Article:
Single clone selection is necessary when performing stable cell line production or drug resistant cells. The goal is to dilute cells down to a concentration such that when they are plated in a dish there is a single cell per well. The single cell clone is expanded by continually increasing the well size until freezer stocks can be established.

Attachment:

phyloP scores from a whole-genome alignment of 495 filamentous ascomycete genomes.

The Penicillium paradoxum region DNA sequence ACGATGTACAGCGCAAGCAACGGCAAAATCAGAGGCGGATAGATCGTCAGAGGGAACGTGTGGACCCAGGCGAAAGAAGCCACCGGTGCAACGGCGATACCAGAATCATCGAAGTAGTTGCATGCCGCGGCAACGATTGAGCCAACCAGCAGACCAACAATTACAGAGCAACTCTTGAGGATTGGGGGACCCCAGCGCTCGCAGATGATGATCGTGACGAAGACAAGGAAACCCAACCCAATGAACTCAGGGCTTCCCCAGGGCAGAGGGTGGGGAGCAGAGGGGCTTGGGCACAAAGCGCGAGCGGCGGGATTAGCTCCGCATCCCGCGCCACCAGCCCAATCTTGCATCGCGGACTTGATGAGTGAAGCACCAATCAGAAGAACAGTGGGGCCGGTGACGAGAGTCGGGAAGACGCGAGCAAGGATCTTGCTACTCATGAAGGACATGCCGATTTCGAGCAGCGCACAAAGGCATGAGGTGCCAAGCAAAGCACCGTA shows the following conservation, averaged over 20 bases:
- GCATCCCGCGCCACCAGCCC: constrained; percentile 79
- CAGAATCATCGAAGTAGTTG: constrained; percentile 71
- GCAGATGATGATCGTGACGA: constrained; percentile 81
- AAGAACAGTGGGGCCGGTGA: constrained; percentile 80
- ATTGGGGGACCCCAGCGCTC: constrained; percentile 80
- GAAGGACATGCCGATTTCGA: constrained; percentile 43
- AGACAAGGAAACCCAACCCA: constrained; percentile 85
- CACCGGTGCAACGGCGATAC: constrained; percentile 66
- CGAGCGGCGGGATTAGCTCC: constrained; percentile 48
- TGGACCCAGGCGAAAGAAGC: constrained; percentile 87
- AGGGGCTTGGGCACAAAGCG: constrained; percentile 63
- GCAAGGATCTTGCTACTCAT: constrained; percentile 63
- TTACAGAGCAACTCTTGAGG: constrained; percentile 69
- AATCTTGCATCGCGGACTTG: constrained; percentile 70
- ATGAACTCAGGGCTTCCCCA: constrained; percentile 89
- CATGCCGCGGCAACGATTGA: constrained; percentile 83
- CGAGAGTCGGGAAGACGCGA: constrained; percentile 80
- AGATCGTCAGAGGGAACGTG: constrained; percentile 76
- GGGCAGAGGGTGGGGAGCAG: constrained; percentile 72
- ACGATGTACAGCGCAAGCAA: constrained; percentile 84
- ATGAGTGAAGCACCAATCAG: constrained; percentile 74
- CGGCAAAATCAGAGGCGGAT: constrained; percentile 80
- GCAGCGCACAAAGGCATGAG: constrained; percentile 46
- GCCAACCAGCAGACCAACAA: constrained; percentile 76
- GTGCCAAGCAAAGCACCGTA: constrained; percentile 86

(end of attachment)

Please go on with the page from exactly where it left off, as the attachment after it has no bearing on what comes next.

Theoretically, by knowing the starting cell number of the suspension a scientist could simply make a single dilution down to 1 cell per well and proceed. However, due to pipetting variances and slight changes in cell viability, this method rarely produces successful clones. The best route for clonal selection is to plate a slightly higher cell number in a well and then perform 1:2 serial dilutions across a 96-well plate. Eventually, one of the wells will have a single cell. Keep in mind that single clone selection is difficult, so replicates of the dilution series are recommended. Growth of multiple single clones allows researchers to have biological replicates of resistant cell lines in downstream studies.